Yancha (rock tea) bush in Wuyishan’s Zhengyan area

Wuyishan and the Land Reform

In the days of Deng Xiaoping, the land was divided among the tea farmers as part of a major land reform. As a cooperative farmer, Cindy’s grandfather also got his piece of the cake. And where he once tended his first own tea garden, his granddaughter today plucks treasures such as “Lao Shui Xian” and “Lao Rou Gui”… Tea from over 100 years old Wuyi Rock Oolong tea bushes.

Deng Xiaoping - initiator of the Chinese land reform

Now, not every co-op worker at Wuyishan had been dreaming of a life as a tea maker. Rather, the land’s equivalent in cash was the more attractive alternative for many of the new-fledged landowners. Accordingly, there was a time when good tea land with proper tea bushes was cheaply available in Wuyishan.

The Chen family was not among those selling their land. Rather, Cindy Chen’s father took the opportunity to acquire additional tea gardens. And a lot has changed since back then… For example, tea land in the core cultivation zone for Wuyi Rock Tees has become a precious possession now. This is because authentic Wuyi teas now achieve top prices both on the Chinese and international markets.

Wuyishan Map - Chen Family Tea Gardens

Map of Wuyishan – click to enlarge

Tea Gardens of the Chen Family

A look at the map shows that Mr. Chen knew very well what he was doing. His tea gardens are right where the best Wuyi rock oolongs and Bohea black teas are growing. The former in the “Zhengyan” realm, the core area for authentic Wuyi Yancha (rock) oolong teas. And the latter near the village of Tong Mu, the birthplace of world-famous bohea teas such as Lapsang Souchong or Jin Jun Mei.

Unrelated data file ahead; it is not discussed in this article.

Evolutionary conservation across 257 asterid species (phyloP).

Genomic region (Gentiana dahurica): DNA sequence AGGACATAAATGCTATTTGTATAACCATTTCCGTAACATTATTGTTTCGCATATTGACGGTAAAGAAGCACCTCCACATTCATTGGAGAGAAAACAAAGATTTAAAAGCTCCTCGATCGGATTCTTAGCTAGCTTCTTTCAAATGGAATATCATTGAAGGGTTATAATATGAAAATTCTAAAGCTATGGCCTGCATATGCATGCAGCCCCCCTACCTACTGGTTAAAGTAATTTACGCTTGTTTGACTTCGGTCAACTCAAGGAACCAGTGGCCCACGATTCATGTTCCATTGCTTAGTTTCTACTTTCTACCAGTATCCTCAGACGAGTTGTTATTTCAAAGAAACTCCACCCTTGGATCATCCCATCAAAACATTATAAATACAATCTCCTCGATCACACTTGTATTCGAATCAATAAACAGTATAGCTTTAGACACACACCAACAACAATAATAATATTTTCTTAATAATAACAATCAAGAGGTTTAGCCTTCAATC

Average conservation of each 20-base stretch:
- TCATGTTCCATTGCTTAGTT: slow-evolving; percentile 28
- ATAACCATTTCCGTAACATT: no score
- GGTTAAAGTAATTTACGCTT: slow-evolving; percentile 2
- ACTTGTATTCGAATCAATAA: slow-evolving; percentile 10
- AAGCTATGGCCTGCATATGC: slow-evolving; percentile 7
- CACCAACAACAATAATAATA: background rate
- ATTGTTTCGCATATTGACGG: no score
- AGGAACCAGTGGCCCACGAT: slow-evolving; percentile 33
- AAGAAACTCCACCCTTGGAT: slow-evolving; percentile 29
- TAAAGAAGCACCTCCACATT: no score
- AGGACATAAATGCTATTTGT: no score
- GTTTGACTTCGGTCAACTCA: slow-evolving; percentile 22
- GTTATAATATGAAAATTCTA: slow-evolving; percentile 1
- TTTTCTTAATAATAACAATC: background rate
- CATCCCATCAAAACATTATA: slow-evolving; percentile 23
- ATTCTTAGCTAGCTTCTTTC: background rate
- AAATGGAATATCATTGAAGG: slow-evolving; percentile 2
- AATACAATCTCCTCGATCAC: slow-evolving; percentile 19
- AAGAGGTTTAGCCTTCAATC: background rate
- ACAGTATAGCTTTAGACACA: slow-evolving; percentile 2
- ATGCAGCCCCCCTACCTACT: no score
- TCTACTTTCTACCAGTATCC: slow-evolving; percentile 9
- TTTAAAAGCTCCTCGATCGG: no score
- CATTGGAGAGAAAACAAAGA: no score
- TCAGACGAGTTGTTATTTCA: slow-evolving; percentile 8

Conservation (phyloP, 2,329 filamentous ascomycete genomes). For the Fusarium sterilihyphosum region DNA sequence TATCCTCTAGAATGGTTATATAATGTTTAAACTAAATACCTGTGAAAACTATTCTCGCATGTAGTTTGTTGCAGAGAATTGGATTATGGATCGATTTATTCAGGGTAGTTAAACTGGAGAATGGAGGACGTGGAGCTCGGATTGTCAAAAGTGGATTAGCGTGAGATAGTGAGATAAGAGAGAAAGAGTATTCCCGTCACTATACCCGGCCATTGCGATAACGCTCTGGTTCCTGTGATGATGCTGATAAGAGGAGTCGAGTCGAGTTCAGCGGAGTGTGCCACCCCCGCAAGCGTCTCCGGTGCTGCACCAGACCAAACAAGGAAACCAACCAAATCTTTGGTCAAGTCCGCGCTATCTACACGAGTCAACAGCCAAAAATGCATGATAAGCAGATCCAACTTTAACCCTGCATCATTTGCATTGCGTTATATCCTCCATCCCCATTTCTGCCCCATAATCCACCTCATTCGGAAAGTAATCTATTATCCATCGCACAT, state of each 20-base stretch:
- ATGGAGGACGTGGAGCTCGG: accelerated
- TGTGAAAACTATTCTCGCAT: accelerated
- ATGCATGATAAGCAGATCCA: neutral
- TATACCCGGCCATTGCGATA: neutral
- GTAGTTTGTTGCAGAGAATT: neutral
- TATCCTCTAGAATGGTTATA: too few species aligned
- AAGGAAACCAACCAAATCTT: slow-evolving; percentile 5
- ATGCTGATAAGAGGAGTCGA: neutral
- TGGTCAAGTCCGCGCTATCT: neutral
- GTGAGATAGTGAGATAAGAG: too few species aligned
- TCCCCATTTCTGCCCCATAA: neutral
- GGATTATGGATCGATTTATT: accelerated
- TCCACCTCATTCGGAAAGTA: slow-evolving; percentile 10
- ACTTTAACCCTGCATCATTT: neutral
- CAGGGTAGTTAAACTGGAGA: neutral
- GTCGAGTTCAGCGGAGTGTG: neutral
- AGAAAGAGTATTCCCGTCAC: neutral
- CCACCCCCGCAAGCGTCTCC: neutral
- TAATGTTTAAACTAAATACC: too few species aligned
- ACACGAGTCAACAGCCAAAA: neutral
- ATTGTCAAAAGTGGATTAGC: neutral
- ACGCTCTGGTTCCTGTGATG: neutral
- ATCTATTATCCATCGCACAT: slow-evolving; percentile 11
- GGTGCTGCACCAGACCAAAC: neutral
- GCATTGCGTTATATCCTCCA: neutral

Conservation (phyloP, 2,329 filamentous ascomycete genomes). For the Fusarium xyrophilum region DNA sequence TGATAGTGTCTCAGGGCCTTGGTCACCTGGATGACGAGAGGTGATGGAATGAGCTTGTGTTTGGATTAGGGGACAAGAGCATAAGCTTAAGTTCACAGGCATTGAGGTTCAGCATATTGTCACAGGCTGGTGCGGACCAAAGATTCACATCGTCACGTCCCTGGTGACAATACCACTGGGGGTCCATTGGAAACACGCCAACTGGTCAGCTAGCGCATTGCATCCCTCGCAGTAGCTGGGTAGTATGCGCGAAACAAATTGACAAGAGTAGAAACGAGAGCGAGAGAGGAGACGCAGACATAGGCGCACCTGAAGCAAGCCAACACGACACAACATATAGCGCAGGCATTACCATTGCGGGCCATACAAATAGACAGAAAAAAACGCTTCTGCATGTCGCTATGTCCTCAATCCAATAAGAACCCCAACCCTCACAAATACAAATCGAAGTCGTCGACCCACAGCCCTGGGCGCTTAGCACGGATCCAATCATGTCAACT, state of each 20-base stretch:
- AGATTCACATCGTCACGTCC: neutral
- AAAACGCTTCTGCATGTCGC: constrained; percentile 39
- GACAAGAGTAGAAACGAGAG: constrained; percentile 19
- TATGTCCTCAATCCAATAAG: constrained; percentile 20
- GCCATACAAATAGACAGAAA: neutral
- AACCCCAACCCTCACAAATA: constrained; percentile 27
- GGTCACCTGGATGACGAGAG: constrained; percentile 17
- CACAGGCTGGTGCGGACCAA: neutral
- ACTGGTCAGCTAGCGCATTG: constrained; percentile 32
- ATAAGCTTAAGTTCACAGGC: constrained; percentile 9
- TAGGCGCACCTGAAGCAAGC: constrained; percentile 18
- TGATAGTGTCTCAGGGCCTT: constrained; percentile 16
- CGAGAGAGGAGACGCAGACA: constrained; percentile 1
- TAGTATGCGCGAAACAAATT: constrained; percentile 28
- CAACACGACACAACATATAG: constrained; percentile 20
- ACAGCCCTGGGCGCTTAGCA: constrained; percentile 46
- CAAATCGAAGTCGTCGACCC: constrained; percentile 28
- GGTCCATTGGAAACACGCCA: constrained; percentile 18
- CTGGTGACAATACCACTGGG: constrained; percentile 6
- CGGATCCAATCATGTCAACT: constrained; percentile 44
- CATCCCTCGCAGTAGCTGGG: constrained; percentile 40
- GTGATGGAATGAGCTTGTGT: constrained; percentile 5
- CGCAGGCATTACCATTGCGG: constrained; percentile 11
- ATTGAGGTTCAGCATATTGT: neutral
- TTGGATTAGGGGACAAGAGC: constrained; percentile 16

Yancha tea garden in Wuyishan

Zhengyan “rock” tea garden

So, our Zhengyan Spring Shui Xian Yancha Oolong tea comes from the family’s tea garden near Shui Lian Dong (水帘洞 = “Water Curtain Cave”). Then, the tea bushes yielding the leaves for our “Zhengyan Rou Gui Yancha Oolong tea” thrive at more than 800 meters on Lotus Peak (峰 峰 Liang Hua Feng). And the tea garden where the Chen family picks the leaves for our “Zheng Shan Xiao Zhong Lapsang Souchong” is located near the village of Tong Mu (桐木 关 Tong Mu Guan), at an altitude of over 1200 meters.

Bohea tea bushes in Wuishan, Fujian province, China

Bohea tea bushes

Authentic Artisan Processing

Today, Cindy Chen tends her family’s tea gardens in the 3rd generation. Just like before her father from her grandfather, she learned the art of processing tea from her father. And just like her father and grandfather did before, Cindy picks and processes her teas all by hand in the traditional artisan way.

Cindy Chen - withering tea leaves

Anyone familiar with tea processing will know that nothing there is as complex and requires as much mastery as the processing of oolong tea. This is particularly true for Wuyi rock oolong teas, where the authentic (Zhengyan) origin is just one half of the rent. That is because people spending a lot of money on authentic teas will certainly also attach importance to high picking and processing quality.

Roasting tea leaves over charcoal fire at the Chen family's tea factory in Wuyishan

Teas by the Chen family at Siam Tea Shop

Well, I am proud to offer you some of the Chen family’s teas at Siam Tea Shop. And the introduction of their Rou Gui, Shui Xian and Classic (Smoked) Lapsang Souchong only marks the beginning of our relationship with this promising producer partner. That is because I have already casted a covetous eye on more teas from Cindy Chen’s production. For example, the family’s “Lao Shui Xian”, coming from over 100 year old Shui Xian tea bushes. Or their Tie Luo Han, representative of one of the “ancient”, i. e. native Wuyi Rock Oolong tea cultivars…

And then, there is Cindy’s spouse Eric, descendant of Chaozhou family specializing in the cultivation and production of Dancong Oolong teas. After getting a chance to try some of their single variety Dancong oolongs, I am quite confident that the one or other of Eric’s teas will sooner or later find their way into the Siam Tea Shop.

withering tea leaves outdoor - by Chindy Chen